UPDATE 1-Fed’s Lacker says hard to make case for more easing

By Pedro Nicolaci da Costa

COLLEGE PARK, Md., Oct 20 (BestGrowthStock) – The U.S. economy is
growing slowly but steadily, making it difficult to justify
further monetary easing, Richmond Federal Reserve Bank
President Jeffrey Lacker said on Wednesday.

His comments run against a chorus of policymakers from the
central bank who have all but signaled that another round of
bond purchases aimed at stimulating growth is very likely at
the Fed’s November meeting.

“It would be a hard case to make,” Lacker, an inflation
hawk, told reporters after a Richmond-Fed sponsored workshop
for journalists on the economy.

In response to the worst recession in more than 70 years,
the Fed lowered interest rates to almost zero and bought some
$1.7 billion in Treasury and mortgage-linked bonds.

But with unemployment still running at 9.6 percent and
inflation tame, Fed officials appear keen to take further
action to thwart the risk of a downward price spiral driven by
prolonged economic sluggishness.

Markets have all but priced in another round of bond
purchases, and some investors have become concerned about a
bubble in emerging markets, which have benefited from huge
capital inflows amid low rates in advanced economies.

Lacker, who reiterated his forecast for growth to average
about 2 percent in the second half of 2010, said that the
spending patterns of consumers is consistent with a
sustainable, if weak, recovery.

Lacker said recent turmoil in the housing market related to
possible foreclosure fraud did not present a major risk to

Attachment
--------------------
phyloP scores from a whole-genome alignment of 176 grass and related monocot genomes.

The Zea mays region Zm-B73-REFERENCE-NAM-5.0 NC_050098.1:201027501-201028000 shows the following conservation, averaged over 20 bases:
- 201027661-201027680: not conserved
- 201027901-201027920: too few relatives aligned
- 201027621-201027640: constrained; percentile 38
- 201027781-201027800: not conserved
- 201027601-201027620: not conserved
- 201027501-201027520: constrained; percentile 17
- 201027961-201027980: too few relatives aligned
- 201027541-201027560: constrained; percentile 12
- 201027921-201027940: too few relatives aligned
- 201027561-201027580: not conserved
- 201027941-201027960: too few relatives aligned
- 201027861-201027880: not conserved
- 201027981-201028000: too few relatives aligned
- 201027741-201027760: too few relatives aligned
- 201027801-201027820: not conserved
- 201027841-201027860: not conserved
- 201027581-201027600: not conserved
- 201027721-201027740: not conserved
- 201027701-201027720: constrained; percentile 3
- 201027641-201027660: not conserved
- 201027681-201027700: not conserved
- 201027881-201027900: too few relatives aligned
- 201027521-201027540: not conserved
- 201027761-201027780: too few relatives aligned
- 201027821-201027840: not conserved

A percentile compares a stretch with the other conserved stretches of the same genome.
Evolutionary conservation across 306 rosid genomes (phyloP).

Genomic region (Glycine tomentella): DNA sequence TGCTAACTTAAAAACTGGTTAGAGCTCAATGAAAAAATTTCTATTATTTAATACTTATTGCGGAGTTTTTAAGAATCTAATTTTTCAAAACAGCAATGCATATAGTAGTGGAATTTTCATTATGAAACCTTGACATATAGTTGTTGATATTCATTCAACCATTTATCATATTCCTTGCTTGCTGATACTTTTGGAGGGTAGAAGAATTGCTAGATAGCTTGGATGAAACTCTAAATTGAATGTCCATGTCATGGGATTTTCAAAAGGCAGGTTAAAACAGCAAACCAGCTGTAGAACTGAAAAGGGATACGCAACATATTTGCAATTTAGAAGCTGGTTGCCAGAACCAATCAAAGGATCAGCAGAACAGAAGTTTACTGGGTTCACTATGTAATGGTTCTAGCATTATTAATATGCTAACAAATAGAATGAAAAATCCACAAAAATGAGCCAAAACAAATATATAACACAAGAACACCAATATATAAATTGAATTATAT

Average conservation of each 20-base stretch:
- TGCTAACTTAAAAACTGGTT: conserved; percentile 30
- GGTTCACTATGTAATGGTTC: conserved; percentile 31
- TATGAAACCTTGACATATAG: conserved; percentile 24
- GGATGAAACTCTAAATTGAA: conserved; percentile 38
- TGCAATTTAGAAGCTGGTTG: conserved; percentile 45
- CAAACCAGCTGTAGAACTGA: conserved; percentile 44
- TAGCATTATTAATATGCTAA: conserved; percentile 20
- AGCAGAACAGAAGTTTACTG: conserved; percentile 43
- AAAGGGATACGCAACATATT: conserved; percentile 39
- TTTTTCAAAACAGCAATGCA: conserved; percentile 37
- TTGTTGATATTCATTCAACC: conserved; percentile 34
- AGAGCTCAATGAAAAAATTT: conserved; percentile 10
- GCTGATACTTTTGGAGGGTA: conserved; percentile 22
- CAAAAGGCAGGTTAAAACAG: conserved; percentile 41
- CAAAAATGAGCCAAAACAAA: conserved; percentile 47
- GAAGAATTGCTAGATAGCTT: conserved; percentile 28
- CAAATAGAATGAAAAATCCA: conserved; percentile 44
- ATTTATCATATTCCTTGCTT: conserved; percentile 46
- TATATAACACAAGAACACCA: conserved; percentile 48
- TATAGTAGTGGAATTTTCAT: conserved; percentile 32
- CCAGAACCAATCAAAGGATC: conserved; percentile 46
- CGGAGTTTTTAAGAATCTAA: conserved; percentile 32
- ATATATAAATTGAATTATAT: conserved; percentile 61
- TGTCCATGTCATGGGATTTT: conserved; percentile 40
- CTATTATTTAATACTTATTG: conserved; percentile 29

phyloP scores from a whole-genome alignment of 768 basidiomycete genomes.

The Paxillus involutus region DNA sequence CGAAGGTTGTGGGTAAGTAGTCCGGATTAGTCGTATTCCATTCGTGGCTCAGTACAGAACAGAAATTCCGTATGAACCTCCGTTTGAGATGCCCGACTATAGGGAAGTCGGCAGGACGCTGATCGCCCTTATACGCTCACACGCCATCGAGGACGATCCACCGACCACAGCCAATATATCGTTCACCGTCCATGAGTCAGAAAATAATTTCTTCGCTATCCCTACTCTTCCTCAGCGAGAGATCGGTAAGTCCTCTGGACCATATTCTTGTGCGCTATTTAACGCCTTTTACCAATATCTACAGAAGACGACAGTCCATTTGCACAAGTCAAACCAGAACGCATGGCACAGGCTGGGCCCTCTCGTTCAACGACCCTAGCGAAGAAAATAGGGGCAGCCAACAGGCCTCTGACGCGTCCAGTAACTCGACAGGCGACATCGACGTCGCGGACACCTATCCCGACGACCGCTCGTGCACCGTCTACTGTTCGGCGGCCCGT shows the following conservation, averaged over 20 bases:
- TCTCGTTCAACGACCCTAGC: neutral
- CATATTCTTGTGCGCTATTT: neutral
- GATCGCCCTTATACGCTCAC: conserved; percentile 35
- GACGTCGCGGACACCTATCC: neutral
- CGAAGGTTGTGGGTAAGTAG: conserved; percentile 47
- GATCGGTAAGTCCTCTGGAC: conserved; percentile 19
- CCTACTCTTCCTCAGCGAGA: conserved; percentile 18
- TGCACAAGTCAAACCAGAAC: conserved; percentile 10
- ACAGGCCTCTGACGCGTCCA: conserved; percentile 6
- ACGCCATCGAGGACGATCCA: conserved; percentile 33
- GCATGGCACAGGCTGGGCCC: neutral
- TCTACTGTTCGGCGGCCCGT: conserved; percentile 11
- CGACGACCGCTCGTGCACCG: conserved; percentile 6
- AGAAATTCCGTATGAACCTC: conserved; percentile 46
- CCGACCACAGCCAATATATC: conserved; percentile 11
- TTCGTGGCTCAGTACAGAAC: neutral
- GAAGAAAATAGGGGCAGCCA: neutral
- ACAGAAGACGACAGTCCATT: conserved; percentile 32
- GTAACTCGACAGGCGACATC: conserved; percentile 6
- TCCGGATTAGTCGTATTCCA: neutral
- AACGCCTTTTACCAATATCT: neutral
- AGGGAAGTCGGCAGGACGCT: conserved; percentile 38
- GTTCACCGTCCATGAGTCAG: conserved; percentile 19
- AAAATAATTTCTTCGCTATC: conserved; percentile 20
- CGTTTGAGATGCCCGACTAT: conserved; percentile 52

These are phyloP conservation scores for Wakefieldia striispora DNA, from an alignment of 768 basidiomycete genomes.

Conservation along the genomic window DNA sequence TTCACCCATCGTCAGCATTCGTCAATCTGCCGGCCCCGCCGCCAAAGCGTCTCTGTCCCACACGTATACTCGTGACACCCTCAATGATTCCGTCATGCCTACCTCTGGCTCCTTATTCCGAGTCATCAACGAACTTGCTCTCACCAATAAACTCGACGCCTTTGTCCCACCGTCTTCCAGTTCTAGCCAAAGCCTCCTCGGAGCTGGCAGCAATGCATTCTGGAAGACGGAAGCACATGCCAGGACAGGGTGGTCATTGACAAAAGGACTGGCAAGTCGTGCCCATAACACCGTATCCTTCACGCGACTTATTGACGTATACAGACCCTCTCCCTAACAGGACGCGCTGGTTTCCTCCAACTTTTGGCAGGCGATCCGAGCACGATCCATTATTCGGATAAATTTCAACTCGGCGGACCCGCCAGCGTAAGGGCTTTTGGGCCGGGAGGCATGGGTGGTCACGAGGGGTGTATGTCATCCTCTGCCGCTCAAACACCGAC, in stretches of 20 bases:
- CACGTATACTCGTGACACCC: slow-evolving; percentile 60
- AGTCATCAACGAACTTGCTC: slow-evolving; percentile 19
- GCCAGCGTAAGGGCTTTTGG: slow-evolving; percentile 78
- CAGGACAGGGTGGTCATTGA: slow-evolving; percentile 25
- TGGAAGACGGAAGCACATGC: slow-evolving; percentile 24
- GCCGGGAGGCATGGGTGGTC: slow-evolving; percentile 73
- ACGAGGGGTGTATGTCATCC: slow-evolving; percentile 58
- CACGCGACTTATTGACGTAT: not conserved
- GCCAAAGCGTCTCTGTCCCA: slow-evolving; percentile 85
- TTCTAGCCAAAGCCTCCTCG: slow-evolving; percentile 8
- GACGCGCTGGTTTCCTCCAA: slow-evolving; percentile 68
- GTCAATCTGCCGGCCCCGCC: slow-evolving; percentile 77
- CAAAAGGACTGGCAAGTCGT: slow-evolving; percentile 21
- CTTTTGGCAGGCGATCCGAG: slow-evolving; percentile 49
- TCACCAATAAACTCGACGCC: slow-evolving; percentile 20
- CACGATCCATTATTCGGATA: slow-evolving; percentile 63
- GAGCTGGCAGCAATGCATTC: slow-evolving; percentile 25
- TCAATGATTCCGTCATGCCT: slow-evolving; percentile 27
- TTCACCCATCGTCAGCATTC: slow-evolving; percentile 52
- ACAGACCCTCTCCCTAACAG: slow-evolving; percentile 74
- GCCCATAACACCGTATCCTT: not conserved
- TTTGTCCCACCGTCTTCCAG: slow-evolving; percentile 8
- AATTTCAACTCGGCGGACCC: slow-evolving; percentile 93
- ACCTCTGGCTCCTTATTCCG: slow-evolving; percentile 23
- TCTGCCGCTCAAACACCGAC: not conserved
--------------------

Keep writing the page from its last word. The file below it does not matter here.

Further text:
economic activity for now.

“It’s not clear whether that should change our assessment
about the integrity of the mortgage process and it’s not clear
that it’s going to mean a dramatically slowed foreclosure
process,” Lacker said. “Until it does I don’t think it has
macroeconomic impacts.”

Asked about the need for an explicit inflation target,
which has been debated recently as a way to clarify the goals
of the Fed’s unconventional policies to the broader public,
Lacker said he favored aiming for an inflation rate of 1.5
percent.

However, he damped speculation that the Fed might refer
directly to such a target in one of its post-meeting policy
statements, saying that these pronouncements were too fleeting
to give an inflation target its proper weight.

Lacker indicated he had some suspicions about a bolder
approach being discussed, known as price-level targeting. Under
this method, the Fed would temporarily shoot for higher
inflation in order to make up for past underperformance.

Lacker argued that central bank intentions were not so
easily communicated to the public and that the balancing act of
reining in expectations of higher prices would be tough to pull
off.

Asked about the decline in the dollar, Lacker said the
currency market appeared to be reacting to differing
expectations about policies in various countries.

(For more stories on Fed policy go to [FED/AHEAD]))
(Reporting by Pedro Nicolaci da Costa; Editing by Kenneth
Barry)

UPDATE 1-Fed’s Lacker says hard to make case for more easing